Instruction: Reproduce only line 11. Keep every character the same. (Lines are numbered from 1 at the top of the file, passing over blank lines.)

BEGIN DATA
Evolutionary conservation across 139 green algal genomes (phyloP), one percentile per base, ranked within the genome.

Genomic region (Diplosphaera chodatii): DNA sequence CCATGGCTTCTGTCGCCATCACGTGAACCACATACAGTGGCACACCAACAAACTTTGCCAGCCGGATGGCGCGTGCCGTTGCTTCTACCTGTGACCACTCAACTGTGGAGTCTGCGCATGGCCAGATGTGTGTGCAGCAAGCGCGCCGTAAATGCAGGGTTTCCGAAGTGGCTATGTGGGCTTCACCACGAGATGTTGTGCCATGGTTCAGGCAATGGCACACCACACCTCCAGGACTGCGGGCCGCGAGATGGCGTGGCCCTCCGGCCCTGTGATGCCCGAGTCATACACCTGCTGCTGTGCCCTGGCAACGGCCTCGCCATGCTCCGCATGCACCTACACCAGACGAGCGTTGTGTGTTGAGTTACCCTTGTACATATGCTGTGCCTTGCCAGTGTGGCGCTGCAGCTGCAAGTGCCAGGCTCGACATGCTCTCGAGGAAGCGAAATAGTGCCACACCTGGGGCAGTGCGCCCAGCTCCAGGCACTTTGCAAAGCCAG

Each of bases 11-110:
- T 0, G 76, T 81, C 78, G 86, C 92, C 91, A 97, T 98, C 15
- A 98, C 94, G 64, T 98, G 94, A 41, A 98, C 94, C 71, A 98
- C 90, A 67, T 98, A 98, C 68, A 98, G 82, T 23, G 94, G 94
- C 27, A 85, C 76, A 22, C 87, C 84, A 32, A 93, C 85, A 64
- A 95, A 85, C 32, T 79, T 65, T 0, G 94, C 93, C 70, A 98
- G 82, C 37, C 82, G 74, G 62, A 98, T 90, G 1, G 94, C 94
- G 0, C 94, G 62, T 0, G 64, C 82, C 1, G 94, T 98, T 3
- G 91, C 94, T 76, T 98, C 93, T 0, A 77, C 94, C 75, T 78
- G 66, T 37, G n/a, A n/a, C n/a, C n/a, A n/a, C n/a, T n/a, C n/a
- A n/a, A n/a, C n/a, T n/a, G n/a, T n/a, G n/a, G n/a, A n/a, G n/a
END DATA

- G 91, C 94, T 76, T 98, C 93, T 0, A 77, C 94, C 75, T 78